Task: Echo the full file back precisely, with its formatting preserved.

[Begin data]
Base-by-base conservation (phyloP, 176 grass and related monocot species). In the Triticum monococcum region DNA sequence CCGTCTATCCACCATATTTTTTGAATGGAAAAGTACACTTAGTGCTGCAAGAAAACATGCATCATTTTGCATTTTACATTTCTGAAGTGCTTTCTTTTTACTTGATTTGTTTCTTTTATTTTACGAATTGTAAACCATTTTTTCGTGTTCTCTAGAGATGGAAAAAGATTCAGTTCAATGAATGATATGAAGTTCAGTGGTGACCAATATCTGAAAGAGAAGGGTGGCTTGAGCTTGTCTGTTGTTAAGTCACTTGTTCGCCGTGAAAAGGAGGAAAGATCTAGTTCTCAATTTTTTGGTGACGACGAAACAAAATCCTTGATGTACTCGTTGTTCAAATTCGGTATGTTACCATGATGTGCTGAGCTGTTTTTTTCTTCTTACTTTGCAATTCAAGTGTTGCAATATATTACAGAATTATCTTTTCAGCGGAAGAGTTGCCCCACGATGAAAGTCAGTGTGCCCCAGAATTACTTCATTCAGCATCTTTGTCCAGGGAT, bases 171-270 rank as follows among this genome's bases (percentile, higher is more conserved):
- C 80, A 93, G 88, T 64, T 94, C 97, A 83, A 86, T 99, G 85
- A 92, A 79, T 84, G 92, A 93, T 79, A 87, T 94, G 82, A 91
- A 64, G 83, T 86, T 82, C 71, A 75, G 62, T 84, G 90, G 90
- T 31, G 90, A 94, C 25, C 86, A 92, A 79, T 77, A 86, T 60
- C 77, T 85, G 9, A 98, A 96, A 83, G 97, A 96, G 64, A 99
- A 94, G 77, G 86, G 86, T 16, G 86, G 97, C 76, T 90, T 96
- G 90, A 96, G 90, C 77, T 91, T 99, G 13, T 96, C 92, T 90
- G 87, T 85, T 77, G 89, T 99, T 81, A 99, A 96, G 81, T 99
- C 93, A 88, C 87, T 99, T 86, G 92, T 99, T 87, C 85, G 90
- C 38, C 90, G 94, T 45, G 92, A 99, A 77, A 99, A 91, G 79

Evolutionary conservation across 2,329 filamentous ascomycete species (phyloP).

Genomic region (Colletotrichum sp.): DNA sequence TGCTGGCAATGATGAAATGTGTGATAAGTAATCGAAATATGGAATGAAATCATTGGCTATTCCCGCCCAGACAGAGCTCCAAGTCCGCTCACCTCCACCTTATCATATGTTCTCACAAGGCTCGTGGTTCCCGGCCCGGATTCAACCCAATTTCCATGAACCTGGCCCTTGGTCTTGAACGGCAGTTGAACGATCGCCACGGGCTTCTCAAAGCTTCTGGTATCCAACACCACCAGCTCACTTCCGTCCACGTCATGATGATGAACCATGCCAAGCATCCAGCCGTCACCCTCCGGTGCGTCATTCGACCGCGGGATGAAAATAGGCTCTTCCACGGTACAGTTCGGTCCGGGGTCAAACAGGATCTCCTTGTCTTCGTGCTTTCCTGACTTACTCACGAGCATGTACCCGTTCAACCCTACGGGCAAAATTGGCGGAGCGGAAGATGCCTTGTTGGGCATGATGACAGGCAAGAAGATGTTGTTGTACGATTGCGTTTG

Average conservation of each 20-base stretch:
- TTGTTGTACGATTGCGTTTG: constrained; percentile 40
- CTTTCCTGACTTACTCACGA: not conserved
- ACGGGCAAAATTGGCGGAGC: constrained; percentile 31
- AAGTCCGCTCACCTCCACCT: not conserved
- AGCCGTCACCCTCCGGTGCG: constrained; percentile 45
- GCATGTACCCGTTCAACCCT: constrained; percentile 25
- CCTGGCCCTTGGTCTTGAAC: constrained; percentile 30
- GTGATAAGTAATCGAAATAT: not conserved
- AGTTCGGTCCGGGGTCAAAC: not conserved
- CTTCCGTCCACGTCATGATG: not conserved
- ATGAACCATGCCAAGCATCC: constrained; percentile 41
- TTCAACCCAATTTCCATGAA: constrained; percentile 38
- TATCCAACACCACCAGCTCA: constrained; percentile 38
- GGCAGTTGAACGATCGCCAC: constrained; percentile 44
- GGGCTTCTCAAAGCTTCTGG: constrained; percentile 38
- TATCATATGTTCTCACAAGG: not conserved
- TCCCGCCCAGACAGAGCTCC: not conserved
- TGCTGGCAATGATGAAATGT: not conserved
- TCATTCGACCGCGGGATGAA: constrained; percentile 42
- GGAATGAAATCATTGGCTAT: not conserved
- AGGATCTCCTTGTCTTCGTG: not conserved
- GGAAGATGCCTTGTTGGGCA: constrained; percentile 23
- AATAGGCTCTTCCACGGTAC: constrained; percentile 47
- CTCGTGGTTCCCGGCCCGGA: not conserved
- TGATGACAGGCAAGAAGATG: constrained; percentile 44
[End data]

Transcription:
Base-by-base conservation (phyloP, 176 grass and related monocot species). In the Triticum monococcum region DNA sequence CCGTCTATCCACCATATTTTTTGAATGGAAAAGTACACTTAGTGCTGCAAGAAAACATGCATCATTTTGCATTTTACATTTCTGAAGTGCTTTCTTTTTACTTGATTTGTTTCTTTTATTTTACGAATTGTAAACCATTTTTTCGTGTTCTCTAGAGATGGAAAAAGATTCAGTTCAATGAATGATATGAAGTTCAGTGGTGACCAATATCTGAAAGAGAAGGGTGGCTTGAGCTTGTCTGTTGTTAAGTCACTTGTTCGCCGTGAAAAGGAGGAAAGATCTAGTTCTCAATTTTTTGGTGACGACGAAACAAAATCCTTGATGTACTCGTTGTTCAAATTCGGTATGTTACCATGATGTGCTGAGCTGTTTTTTTCTTCTTACTTTGCAATTCAAGTGTTGCAATATATTACAGAATTATCTTTTCAGCGGAAGAGTTGCCCCACGATGAAAGTCAGTGTGCCCCAGAATTACTTCATTCAGCATCTTTGTCCAGGGAT, bases 171-270 rank as follows among this genome's bases (percentile, higher is more conserved):
- C 80, A 93, G 88, T 64, T 94, C 97, A 83, A 86, T 99, G 85
- A 92, A 79, T 84, G 92, A 93, T 79, A 87, T 94, G 82, A 91
- A 64, G 83, T 86, T 82, C 71, A 75, G 62, T 84, G 90, G 90
- T 31, G 90, A 94, C 25, C 86, A 92, A 79, T 77, A 86, T 60
- C 77, T 85, G 9, A 98, A 96, A 83, G 97, A 96, G 64, A 99
- A 94, G 77, G 86, G 86, T 16, G 86, G 97, C 76, T 90, T 96
- G 90, A 96, G 90, C 77, T 91, T 99, G 13, T 96, C 92, T 90
- G 87, T 85, T 77, G 89, T 99, T 81, A 99, A 96, G 81, T 99
- C 93, A 88, C 87, T 99, T 86, G 92, T 99, T 87, C 85, G 90
- C 38, C 90, G 94, T 45, G 92, A 99, A 77, A 99, A 91, G 79

Evolutionary conservation across 2,329 filamentous ascomycete species (phyloP).

Genomic region (Colletotrichum sp.): DNA sequence TGCTGGCAATGATGAAATGTGTGATAAGTAATCGAAATATGGAATGAAATCATTGGCTATTCCCGCCCAGACAGAGCTCCAAGTCCGCTCACCTCCACCTTATCATATGTTCTCACAAGGCTCGTGGTTCCCGGCCCGGATTCAACCCAATTTCCATGAACCTGGCCCTTGGTCTTGAACGGCAGTTGAACGATCGCCACGGGCTTCTCAAAGCTTCTGGTATCCAACACCACCAGCTCACTTCCGTCCACGTCATGATGATGAACCATGCCAAGCATCCAGCCGTCACCCTCCGGTGCGTCATTCGACCGCGGGATGAAAATAGGCTCTTCCACGGTACAGTTCGGTCCGGGGTCAAACAGGATCTCCTTGTCTTCGTGCTTTCCTGACTTACTCACGAGCATGTACCCGTTCAACCCTACGGGCAAAATTGGCGGAGCGGAAGATGCCTTGTTGGGCATGATGACAGGCAAGAAGATGTTGTTGTACGATTGCGTTTG

Average conservation of each 20-base stretch:
- TTGTTGTACGATTGCGTTTG: constrained; percentile 40
- CTTTCCTGACTTACTCACGA: not conserved
- ACGGGCAAAATTGGCGGAGC: constrained; percentile 31
- AAGTCCGCTCACCTCCACCT: not conserved
- AGCCGTCACCCTCCGGTGCG: constrained; percentile 45
- GCATGTACCCGTTCAACCCT: constrained; percentile 25
- CCTGGCCCTTGGTCTTGAAC: constrained; percentile 30
- GTGATAAGTAATCGAAATAT: not conserved
- AGTTCGGTCCGGGGTCAAAC: not conserved
- CTTCCGTCCACGTCATGATG: not conserved
- ATGAACCATGCCAAGCATCC: constrained; percentile 41
- TTCAACCCAATTTCCATGAA: constrained; percentile 38
- TATCCAACACCACCAGCTCA: constrained; percentile 38
- GGCAGTTGAACGATCGCCAC: constrained; percentile 44
- GGGCTTCTCAAAGCTTCTGG: constrained; percentile 38
- TATCATATGTTCTCACAAGG: not conserved
- TCCCGCCCAGACAGAGCTCC: not conserved
- TGCTGGCAATGATGAAATGT: not conserved
- TCATTCGACCGCGGGATGAA: constrained; percentile 42
- GGAATGAAATCATTGGCTAT: not conserved
- AGGATCTCCTTGTCTTCGTG: not conserved
- GGAAGATGCCTTGTTGGGCA: constrained; percentile 23
- AATAGGCTCTTCCACGGTAC: constrained; percentile 47
- CTCGTGGTTCCCGGCCCGGA: not conserved
- TGATGACAGGCAAGAAGATG: constrained; percentile 44